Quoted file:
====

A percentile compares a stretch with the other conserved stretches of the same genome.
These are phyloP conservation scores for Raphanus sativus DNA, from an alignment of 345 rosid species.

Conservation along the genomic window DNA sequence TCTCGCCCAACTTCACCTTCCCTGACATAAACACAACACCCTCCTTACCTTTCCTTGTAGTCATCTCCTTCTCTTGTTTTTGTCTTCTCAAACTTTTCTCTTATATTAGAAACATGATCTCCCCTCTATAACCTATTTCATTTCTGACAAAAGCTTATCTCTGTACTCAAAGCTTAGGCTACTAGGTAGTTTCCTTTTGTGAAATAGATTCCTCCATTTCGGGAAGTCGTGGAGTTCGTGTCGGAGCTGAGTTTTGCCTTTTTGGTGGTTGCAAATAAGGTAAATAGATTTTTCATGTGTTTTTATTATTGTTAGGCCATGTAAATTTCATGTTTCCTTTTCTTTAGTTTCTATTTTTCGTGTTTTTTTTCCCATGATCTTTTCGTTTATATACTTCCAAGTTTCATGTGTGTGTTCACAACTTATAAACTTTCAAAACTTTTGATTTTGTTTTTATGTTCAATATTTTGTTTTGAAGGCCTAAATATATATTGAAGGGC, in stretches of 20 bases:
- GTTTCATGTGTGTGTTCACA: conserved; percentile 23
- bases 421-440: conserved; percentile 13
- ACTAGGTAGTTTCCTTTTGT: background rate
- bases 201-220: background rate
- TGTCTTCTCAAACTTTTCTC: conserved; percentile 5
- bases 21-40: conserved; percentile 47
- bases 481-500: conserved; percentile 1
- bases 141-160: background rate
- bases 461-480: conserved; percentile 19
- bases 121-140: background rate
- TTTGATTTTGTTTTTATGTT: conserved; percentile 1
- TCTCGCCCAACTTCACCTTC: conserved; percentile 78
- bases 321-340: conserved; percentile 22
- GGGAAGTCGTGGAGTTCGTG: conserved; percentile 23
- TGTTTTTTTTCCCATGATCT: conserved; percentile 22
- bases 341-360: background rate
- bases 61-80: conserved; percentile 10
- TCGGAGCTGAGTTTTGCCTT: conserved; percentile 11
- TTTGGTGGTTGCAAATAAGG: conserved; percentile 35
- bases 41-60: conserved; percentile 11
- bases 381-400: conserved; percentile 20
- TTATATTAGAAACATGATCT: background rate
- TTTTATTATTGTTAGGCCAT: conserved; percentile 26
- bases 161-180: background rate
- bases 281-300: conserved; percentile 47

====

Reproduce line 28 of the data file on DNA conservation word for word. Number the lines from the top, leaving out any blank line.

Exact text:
- bases 281-300: conserved; percentile 47